Other Titles: ALIEN CONTAMINATION; ALIEN ON EARTH; TOXIC SPAWN
Director: Luigi Cozzi, a.k.a. Lewis Coates
Cast: Ian McCulloch, Louise Marleau, Marino Mase, Sigfried Rauch
Slo-mo exploding torsos
Point-blank gunshot to the head
Man-eating avocado cyclops
Machine gun killing spree
With the release of ALIEN: COVENANT this week, it’s only right that part of the film discussion include sweet, sweet ALIEN ripoffs. One masterpiece of mimicry in particular had the honor of being the only sci-fi fantasy film to make the Video Nasties list, though whether it deserved to be there remains up for debate.
When a cargo ship drifts into New York harbor, a team is sent onboard to investigate. They find the mutilated bodies of the entire crew, their torsos seemingly turned inside–out by an unknown force. The freight, numerous crates of pulsating green eggs, are the subject of a deep investigation by scientists. There is only one survivor, Lieutenant Tony Aris (Marino Masé). Aris tries to warn the authorites of the disaster and is then introduced to Colonel Stella Holmes (Louise Marleau) who briefly quarantines Aris before joining forces with him to prevent a global catastrophe. Let not get it twisted: this is an Italian sci-fi B-movie. The budget is low, the dialogue is laughable, the dubbing is abysmal, and you’ve seen elements of its premise before in a bigger, better American blockbuster.
That’s the fun.
This is a pure cheesefest brought to you by Luigi Cozzi, the same auteur who directed the Italian sword-and-sandal spectacles HERCULES (1983) and THE ADVENTURES OF HERCULES (1985), starring the great Lou Ferrigno. Anyone who enjoys mockbusters and accepts the cornball exploitation formula won’t be disappointed here. The nonsensical plot is just a vehicle for the good stuff. The boneheaded decisions of every character are essential to the outlandish story, which makes sense because if the investigators in CONTAMINATION made smarter decisions, we’d have the movie ALIEN. It’s necessary to have the scientists discover the mutilated remains of the crew… and then venture further into the ship. It’s necessary for them to stumble upon crates of pulsating green avocado eggs… and then pick an egg up to examine it more closely.
CONTAMINATION contains full-frontal depictions of bodily explosions, plus dwelling shots of the grisly aftermath. Cozzi took drew a bead from ALIEN’s iconic chest-burst scene and milked that shocking gorefest for its 95 minute runtime. Once a person handles the throbbing egg it explodes, releasing a deadly spray of steaming liquid that causes what can best be described as torso detonation. The victim’s face melts a bit, sure, but the damage is largely concentrated in the trunk of the body. And because all nine of the torso detonations are depicted in slow-motion, it’s easy to see the bloated, boxy outline of the blood-and-guts squib underneath the actors’ clothing.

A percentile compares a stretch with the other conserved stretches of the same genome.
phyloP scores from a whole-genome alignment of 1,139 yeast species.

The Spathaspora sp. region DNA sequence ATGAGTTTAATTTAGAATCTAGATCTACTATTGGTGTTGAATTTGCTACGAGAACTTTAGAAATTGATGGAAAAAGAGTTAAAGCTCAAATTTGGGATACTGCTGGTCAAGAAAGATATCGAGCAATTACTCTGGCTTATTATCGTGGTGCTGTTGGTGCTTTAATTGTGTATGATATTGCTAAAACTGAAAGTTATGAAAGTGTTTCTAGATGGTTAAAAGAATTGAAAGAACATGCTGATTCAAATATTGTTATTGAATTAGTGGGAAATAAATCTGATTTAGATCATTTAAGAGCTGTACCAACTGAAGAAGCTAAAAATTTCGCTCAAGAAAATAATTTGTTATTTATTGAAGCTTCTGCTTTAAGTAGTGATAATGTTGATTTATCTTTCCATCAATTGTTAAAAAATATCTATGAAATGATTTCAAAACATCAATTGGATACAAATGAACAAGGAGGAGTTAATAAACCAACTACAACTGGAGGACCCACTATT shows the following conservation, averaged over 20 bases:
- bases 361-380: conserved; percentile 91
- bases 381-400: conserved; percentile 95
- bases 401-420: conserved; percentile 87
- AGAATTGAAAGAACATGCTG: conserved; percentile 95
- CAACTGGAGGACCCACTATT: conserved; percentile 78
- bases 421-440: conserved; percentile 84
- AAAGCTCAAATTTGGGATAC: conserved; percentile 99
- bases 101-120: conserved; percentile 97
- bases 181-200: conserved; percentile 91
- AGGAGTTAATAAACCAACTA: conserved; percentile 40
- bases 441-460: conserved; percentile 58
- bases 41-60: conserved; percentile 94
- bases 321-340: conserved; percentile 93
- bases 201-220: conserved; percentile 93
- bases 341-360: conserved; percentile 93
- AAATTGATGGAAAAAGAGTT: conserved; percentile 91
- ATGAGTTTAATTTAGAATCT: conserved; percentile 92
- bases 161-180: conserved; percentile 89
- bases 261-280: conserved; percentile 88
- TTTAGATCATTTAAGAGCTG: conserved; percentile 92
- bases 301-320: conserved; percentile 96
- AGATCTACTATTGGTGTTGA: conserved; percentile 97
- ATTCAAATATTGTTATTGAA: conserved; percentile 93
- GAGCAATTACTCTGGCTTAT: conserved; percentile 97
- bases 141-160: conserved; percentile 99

That’s the fun.
Special effects master Giovanni Corridori, who also did the effects for Argento’s TENEBRAE (1982) and OPERA (1987), delivers on the gory goods with spring-loaded intestines erupting alongside gushing blood with every explosion. It’s not as audacious as the effects found in your average Fulci film, but it was enough to drop the jaws of the National Viewers and Listeners Association, who cited its extreme violence as unsuitable for home viewing.
CONTAMINATION was added to the DPP’s Video Nasties list in 1984, as an unprosecuted title. There wasn’t much of a campaign to capitalize on its gore, since there wasn’t much gore to begin with. There are less than ten inside-out bodily explosions, and they occur only a handful of times with multiple casualties in each go. Most of the viewer’s time will be spent grinning at the bananas storyline, not recoiling at the gruesome effects. As far as hype goes, this movie is lacking.
Considering the fact that sci-fi was all but a dead avenue for filmmakers at the time, it’s amazing to see the scale that Cozzi achieved in his film, with such a low budget. The animatronic one-eyed alien queen featured in the climax is still impressive decades later, though it wasn’t the stop-motion animated monster that the director wanted. As a cross between a giant squid and the invaders from MARS ATTACKS! (1996), it would be a treat to get a NECA figure of the queen to grace the shelves of sci-fi cinephiles everywhere. Also notable is the outstanding score by Goblin (which you may recognize as the band that scored nearly every Dario Argento movie ever), which holds up well.
Watching CONTAMINATION purely because it’s a Video Nasty will leave you scratching your head, trying to figure out what the big fuss was. But going into the film with the sort of expectations one would have for, say, JAWS knockoff GRIZZLY (1977) will give the viewer a far more satisfying experience.
That’s the fun.
CONTAMINATION is now available on DVD through Arrow Video, and is currently streaming on Shudder.